• What’s that old saying? There are none so blind as those who refuse to see. Particularly when they have a proven business model right there staring them in the face. There is no earthly reason why each of the major publishers could not implement something functionally identical to Baen’s Webscriptions. They don’t for two simple reasons. First they loathe and despise Baen, and second deep down they are still hoping against all hope that this e-book fad just fades away sometime soon and they can get back to the business model that they know and love. The one that gives them all the power over these upstart authors who think they know better than the professionals.

          • I’ve reflected on that issue for a long time. My conclusion is, they figure they’re in the “printing” business, not the “book” business.

            *You* want to buy or sell some text. *They* just want to maintain their existing business model.

    • I use Draft2Digital as well as Amazon. Get on a number of venues that way.

      • Smashwords and D2D I think have all the same extra venues.
        to be honest, I haven’t found any venue beyond Smashwords, B&N and Kobo to be worth the time and effort.
        Now if you write romance, those results will probably be different, but all the ‘big winners’ I hear about are writing novella’s and shorter on those venues. And Scribd (and the other book sharing ventures) is on the verge of going out of business, because romance readers were killing it.
        And trust me, you do NOT want to put your book on flipkart, people are having serious issues with them.

        I do not have any idea how D2D is on direct sales, or if they get a ‘better’ deal than Smashwords gets, I haven’t really investigated them at all, as I really don’t care how my trashy romances do anymore (they were just a learning experience), I’m far more interested in the stuff I’m doing under my own name. As I’ve decided to go exclusive with Amazon on those, that’s where I’m focusing all my effort. If the new KU plan works out to be worse than the old one (not sure how that could happen) I’ll ‘go wide’, but to be honest, right now going wide isn’t really worthwhile, as the other book sellers are seriously screwing up.

        • I get a few sales. Then, the effort was “check off the venues on the list” so I can say it was minimal.

    • As someone who writes trashy romance (and other things, but the romance sells better) my sales died across the board once KU came out, to the point where the only way to make ANY money was to enroll in KU. With the change in pay structure, it looks like KU is going to cut my income by about 90% so I’m trying the other vendors again. The heartburn of the last few days has not been fun.

      • Yeah, I saw all the romance writers complaining about KU, but then a lot of them were charging top dollar for their works. Romance readers are a LOT more willing to part with their dollar than SF&F readers, and their prices are on average double that of a same sized SF&F ebook. So it’s not surprising that the readers all went to KU, so they could read lots more, for ‘free’.

        And that of course led to all the scamphlet writers going into KU, and a lot of romance writers turning 200 page books into ten 20 page books (or twenty 10 page books) and charging 2.99 for each one.
        So at 1.35 a download, suddenly they were getting $13 (or even $26) per story. And none of the KU readers complained, because it was all ‘free’ for them, so they’d download by the thousands and you had a lot of romance writers suddenly making 10K a month and crowing about what great writers they were, and the hundreds of sales a day they were making.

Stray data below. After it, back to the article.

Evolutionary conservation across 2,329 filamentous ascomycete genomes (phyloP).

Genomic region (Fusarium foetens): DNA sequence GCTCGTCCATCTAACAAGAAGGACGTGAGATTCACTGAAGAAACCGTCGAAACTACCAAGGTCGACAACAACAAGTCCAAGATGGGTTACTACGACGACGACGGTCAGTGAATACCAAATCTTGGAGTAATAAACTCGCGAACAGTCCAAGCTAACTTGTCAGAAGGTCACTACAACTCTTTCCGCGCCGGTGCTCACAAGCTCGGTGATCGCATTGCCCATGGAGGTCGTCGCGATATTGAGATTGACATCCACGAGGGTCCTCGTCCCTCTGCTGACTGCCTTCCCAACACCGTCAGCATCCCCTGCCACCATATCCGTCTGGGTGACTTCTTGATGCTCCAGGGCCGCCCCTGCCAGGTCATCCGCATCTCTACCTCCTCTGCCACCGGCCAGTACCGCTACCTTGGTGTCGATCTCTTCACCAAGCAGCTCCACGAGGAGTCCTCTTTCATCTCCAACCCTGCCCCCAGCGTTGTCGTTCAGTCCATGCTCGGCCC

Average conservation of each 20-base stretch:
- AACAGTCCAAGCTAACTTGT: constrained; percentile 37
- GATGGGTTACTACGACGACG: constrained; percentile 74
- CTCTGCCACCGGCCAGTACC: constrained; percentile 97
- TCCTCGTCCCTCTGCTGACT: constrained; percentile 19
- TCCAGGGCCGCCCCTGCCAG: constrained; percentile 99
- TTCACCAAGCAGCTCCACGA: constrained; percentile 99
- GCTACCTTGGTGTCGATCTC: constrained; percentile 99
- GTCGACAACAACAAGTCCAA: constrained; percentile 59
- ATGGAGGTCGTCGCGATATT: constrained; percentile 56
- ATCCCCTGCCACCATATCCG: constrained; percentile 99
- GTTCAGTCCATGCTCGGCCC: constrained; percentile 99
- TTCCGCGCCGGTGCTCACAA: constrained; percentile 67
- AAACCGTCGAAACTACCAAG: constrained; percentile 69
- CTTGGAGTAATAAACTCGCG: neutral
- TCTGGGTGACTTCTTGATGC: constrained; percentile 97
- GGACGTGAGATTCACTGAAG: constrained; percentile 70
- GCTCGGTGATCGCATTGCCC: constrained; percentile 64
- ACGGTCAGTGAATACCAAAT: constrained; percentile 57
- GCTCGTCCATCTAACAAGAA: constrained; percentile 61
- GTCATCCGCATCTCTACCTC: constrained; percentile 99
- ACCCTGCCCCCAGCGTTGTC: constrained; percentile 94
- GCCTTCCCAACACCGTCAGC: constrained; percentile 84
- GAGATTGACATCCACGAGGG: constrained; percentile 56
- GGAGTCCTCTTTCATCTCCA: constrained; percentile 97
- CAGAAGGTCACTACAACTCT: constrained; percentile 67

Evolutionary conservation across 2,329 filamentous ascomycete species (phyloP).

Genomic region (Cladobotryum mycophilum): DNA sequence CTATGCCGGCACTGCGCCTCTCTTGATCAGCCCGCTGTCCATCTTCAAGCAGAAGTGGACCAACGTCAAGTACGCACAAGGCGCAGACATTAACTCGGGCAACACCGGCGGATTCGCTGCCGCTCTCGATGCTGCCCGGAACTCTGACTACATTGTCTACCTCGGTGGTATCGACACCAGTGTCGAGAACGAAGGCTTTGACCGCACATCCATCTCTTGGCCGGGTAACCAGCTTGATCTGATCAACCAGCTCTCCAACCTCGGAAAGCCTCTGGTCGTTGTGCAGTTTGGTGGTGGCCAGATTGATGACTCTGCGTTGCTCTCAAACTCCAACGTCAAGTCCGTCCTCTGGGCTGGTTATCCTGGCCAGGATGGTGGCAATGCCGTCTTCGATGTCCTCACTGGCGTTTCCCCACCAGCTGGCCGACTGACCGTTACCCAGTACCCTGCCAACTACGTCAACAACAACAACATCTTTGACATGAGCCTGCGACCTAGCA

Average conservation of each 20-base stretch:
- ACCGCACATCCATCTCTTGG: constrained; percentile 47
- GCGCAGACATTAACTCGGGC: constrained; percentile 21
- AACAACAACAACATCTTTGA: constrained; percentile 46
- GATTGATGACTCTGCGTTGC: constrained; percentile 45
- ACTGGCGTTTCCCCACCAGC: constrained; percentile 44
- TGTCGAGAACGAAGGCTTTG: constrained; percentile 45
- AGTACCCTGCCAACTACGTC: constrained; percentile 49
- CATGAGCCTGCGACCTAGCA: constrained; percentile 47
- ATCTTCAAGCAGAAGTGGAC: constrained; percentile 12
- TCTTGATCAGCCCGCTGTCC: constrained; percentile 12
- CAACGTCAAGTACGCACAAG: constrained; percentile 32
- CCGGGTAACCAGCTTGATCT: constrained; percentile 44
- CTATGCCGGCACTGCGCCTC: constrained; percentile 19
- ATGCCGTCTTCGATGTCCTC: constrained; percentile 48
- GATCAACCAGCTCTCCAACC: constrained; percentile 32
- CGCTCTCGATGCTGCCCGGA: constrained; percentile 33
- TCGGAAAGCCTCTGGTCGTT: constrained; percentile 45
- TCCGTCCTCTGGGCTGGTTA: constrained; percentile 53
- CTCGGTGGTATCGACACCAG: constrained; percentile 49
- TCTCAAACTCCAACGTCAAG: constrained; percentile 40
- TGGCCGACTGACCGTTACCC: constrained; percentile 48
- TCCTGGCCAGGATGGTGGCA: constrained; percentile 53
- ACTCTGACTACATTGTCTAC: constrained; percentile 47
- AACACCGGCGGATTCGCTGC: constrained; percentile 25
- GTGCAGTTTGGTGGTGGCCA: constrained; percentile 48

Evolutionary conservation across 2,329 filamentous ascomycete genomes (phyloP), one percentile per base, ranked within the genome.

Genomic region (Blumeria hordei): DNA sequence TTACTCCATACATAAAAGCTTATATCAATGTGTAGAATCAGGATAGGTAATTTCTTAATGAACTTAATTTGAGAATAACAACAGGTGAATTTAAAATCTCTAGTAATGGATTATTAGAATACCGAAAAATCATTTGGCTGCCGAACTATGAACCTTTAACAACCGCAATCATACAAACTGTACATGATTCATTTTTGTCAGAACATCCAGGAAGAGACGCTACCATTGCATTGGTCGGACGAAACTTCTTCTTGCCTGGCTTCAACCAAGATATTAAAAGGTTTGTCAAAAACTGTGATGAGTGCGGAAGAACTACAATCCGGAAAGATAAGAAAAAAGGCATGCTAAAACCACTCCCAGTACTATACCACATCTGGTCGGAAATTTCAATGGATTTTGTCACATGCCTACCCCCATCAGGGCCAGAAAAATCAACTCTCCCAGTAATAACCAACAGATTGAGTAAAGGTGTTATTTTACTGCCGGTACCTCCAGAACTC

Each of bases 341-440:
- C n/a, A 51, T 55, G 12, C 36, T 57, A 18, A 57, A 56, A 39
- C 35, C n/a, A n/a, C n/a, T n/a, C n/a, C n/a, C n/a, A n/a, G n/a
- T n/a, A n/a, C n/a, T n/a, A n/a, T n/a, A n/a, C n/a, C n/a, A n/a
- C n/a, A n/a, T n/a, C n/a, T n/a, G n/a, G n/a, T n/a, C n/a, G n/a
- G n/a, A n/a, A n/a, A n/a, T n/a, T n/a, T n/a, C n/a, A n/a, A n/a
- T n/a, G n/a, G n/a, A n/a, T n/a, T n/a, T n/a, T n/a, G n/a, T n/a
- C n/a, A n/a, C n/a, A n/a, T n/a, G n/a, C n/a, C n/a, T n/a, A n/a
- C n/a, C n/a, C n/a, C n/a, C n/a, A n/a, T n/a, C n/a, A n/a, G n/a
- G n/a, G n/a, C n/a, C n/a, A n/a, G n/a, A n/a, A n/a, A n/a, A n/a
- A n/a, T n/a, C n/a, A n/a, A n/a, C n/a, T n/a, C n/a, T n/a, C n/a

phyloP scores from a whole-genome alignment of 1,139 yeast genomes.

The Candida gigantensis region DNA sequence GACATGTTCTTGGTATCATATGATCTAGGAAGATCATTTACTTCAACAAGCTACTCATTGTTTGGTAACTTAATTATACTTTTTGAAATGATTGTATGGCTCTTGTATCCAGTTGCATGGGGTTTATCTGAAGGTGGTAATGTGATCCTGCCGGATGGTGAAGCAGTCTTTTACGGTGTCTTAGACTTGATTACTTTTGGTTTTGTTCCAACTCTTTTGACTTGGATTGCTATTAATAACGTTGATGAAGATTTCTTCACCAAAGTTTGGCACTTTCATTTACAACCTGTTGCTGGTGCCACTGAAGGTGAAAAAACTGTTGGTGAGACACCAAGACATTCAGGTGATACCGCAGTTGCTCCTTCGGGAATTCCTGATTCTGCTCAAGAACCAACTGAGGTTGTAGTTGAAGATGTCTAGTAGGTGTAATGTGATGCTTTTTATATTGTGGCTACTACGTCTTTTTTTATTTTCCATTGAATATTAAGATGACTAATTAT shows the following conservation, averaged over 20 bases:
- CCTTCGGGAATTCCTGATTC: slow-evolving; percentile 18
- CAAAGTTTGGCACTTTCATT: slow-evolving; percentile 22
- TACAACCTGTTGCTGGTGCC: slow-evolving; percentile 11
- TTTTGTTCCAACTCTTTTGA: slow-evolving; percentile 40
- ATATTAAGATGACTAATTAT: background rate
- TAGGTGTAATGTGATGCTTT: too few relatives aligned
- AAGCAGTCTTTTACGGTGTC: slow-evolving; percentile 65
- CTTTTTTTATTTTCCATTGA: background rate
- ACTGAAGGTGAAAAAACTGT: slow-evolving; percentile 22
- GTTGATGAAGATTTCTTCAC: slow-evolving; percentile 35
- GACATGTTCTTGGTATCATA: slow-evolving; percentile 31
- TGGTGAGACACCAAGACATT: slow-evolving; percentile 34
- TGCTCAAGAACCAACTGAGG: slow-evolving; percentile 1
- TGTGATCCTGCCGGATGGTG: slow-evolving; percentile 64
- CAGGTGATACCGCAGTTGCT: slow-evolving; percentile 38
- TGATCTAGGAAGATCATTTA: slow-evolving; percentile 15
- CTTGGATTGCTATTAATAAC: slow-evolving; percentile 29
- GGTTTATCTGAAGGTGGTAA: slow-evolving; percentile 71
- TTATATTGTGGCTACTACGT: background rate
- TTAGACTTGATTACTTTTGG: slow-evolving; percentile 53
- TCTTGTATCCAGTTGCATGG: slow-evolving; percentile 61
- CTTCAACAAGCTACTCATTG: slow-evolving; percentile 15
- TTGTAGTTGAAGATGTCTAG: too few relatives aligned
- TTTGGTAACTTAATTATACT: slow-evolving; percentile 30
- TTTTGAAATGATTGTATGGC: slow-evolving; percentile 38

Well, Amazon was only going to put up with that kind of abuse for so long until they put an end to it. Me personally, I’m pretty happy about all those people getting what they deserved, even if it took a year for it to happen. As an SF&F writer, I saw no change at all in my sales when KU came out. Most SF&F people aren’t willing to pay the $10 a month (or whatever it is now) extra to get KU. My blue line rarely went above my redline, but now with the changes, if they do pay out what people are guessing, I’ll see a decent increase in my KU payouts, because I write novels almost exclusively, so I already have the page counts.

        • It just sucks to be forced into an ecosystem and then screwed because the way it was set up was particularly suited to reward the way you already worked. I’m glad others are going to be better rewarded for the work they’re doing but having profited from the previous system does not make romance writers bad writers or bad people. Being prolific in a system that rewards it also isn’t abuse. If you can write a short story a day, why not do so? Most of the writers I know who can and do work like that have a work ethic and business savvy that would do the old pulp writers proud. They’ll adjust their strategies to what works but going from $10k a month to $1k hurts.

          And yeah, Romance readers read a lot. Like, a book a day a lot. Sometimes more. Most writers have to scramble to keep up and actively promote other writers to keep their fans happy. There’s a lot less of that in SF&F.

          • Having not spent much time studying the changes to KU, doesn’t it just mean you get paid for each page the borrower reads?

            I’m not trying to be insulting here, but the way I understand it is, to assume that you are going to lose 90% of your income, does that mean that you expect your readers to only read 10% of what they borrow? Or am I missing something that makes a big difference?

            • bearcat, you’re missing that Amazon set the per-page pay to reward long more than short. If we compare the $1.38 / borrow of KU 1.0 to the $00.057 / page of the new system, then folks who write stories over 47,000 words (assuming they’re all read to completion) will make the same, and folks who write longer stories will do even better than that.